If you are like many investors out there, you get easily confused over all the jumble of available investing information. For starters, you have three television channels dedicated to full-time business news. Add to that countless newspapers, magazines and radio stations, and it’s easy to see how the average investor can become confused. Unfortunately, it doesn’t stop there…I haven’t even mentioned the internet! While it can be a great source for gaining information, the internet is the definition of information overloads.
How about this: here are the number of “hits” I received from Google when searching for the following terms:
- Stock Market Forecast: 56.8 million results
- How Should I Invest in 2013: 1.28 billion results
If that isn’t overwhelming, then I don’t know what is. Just think for a minute; you place a search to see if you should invest in a particular stock. The first result tells you to invest. The next result tells you to avoid the stock and buy something else instead. The third result tells you to wait it out. Which recommendation do you follow?
With all of this information coming at you, it is easy to lose sight of your long-term investing goals and give in to short-term volatility.
Good Advice vs. Bad Advice
This is only part of the problem.
You still have to differentiate good advice from bad advice. Unless you already know their previous work, you can’t be sure if the person telling you to do X is providing you with good advice or not. Likewise with market predictor Y and Z. Because of this, many investors rely on talking heads, a.k.a. “experts” on CNBC or Fox Business Channel. They listen to them because they are well-dressed, articulate and have good credentials. While on the surface it seems like a good idea to listen to them, it is in fact a horrible one.
The reason is simple. The “expert” on the television is telling you that stock ABC is a buy right now. It may be a “buy”, but for whom? He or she has no information about you as an investor. He or she doesn’t know your situation, your goals or values. It could be superb advice for John but the complete opposite of what Harry should do. By blindly listening to the advice of the experts on television and ignoring your own goals and values, you are going to build a portfolio of uncoordinated investments that most likely will ruin your chances of attaining your goals, not improve them.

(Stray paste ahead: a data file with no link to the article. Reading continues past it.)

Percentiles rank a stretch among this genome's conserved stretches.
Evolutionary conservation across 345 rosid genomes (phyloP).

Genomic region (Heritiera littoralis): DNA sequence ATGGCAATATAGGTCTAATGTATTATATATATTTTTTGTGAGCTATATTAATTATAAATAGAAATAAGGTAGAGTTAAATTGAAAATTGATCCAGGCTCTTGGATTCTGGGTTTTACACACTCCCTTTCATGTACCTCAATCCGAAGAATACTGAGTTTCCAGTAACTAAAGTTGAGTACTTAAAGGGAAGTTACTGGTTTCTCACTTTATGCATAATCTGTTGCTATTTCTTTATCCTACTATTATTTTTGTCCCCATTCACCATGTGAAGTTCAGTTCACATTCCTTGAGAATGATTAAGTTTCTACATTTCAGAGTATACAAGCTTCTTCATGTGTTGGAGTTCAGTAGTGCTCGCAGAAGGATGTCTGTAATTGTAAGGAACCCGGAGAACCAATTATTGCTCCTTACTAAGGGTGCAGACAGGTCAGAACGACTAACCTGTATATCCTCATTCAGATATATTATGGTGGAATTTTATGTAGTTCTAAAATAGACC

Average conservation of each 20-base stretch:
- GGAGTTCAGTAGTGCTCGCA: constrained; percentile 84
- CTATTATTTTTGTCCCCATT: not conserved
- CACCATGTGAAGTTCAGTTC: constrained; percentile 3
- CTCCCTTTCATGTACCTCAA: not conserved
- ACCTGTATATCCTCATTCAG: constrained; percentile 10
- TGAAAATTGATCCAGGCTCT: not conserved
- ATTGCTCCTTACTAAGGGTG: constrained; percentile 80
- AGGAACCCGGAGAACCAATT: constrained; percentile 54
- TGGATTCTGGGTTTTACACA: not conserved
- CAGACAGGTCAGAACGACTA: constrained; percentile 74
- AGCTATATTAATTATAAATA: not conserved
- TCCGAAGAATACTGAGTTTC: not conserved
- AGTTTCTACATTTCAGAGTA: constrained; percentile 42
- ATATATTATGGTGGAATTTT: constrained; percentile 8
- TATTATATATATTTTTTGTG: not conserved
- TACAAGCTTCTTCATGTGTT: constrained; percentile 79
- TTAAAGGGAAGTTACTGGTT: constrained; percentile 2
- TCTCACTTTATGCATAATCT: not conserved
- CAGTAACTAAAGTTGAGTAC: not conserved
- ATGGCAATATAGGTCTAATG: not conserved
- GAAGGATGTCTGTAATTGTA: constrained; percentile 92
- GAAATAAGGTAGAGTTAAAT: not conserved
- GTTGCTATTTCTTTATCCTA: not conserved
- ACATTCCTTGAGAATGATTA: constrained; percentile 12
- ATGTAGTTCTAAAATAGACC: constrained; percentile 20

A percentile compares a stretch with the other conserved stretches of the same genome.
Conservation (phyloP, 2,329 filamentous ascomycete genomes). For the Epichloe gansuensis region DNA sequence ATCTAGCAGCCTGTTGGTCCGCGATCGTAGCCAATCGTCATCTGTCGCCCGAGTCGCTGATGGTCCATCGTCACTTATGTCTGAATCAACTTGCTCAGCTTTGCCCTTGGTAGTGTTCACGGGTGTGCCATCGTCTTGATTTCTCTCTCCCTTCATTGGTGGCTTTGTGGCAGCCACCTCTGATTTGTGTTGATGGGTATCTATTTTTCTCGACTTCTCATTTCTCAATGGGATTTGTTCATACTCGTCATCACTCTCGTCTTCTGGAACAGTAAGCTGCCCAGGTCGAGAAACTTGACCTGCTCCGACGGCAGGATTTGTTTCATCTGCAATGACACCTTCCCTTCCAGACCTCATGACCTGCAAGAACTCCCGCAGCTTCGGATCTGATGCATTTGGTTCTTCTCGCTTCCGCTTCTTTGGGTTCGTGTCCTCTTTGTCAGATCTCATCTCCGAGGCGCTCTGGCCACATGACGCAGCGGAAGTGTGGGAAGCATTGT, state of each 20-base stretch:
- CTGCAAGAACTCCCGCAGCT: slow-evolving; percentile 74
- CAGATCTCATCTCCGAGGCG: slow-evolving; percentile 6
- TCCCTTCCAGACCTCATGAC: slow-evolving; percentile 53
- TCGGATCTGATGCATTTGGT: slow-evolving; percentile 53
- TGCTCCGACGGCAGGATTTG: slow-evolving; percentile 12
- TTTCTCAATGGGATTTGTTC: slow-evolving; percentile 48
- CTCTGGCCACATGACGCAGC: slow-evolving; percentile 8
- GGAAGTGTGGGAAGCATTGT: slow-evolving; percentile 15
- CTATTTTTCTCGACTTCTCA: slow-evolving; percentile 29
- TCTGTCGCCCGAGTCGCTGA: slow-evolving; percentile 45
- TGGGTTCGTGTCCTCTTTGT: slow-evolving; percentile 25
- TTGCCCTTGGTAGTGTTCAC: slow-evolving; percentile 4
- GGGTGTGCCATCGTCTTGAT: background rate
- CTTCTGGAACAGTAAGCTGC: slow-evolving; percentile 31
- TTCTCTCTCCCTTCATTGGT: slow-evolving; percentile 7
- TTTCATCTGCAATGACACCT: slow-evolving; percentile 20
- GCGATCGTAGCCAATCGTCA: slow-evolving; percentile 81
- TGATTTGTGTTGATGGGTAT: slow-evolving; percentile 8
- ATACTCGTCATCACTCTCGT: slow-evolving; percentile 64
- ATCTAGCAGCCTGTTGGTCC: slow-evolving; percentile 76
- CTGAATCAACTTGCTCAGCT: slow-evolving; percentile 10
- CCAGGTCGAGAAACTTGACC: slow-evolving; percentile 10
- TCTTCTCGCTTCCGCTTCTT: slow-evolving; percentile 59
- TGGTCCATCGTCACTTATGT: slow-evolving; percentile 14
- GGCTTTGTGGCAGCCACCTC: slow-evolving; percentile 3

Here’s an example: Bob is 80 years old and has a portfolio consisting of 80% bonds and 20% stocks. The expert on TV tells Bob about four great stocks are that set to pop. Wanting to cash in, Bob takes a chunk of his portfolio out of bonds and invests it in the recommended stocks. Regardless if the market moves up or down, Bob just went against his long-term plan. He is taking on more risk than he is comfortable with.
If the market drops, Bob is going to lose a good amount of money, get scared and sell out, costing himself thousands. If the market rises, Bob feels great. He either keeps riding the wave until the market drops and loses thousands, or he gets over-confident, listens to this expert and buys more stock setting himself up for a disappointment when the market drops.
So what do you do in this day and age of investment news overload? To begin, you need to develop a long-term plan. Determine what your goals and values are as well as where you want to be financially in the future. Next, invest in a well-diversified portfolio according to this plan. This portfolio should include low cost mutual funds, ETFs and bond funds for starters.
From there, you have to block out the short-term volatility or “noise” as I like to call it. Listening to this noise makes you emotional and when emotion enters into investing, you as an investor lose. You need to tune out the noise. This is more easily said than done.
You have to remind yourself that over the short-term, markets rise and markets fall – sometimes by great amounts. But you need to stay firm in your belief that over time, the market will recover from the losses and will rise. The chart of the stock market below proves this. There is always short-term volatility in the stock market. What you need to learn to focus on is the long-term trend of the market, which is up.
Keep reminding yourself that you are investing for the long-term. Not next week or four months from now, but 20, 30 or more years from now. Therefore, what the market did today doesn’t matter – it’s a moment in time. If you turn on the news and see them talking about the stock market, turn the channel. Do your best to walk past all of the magazines telling you how to invest. Tune it all out. The more you distance yourself from the noise, the more likely you will be to not give in to it. Even one of the best, if not the best investor of our lifetime advises this. Below is a quote from Warren Buffett in October 2008:
“Over the long term, the stock market news will be good. In the 20th century, the United States endured two world wars and other traumatic and expensive military conflicts; the Depression; a dozen or so recessions and financial panics; oil shocks; a flu epidemic; and the resignation of a disgraced president. Yet the Dow rose from 66 to 11,497.”
If you can keep your focus on your long-term goals and what you want to achieve, you will improve your chances of success greatly.
Jon writes for MoneySmartGuides, a personal finance blog that helps educate people on personal finance so that they can reach their financial dreams. He focuses mainly on investing and paying off debt since those are the two of the most challenging personal finance topics we face.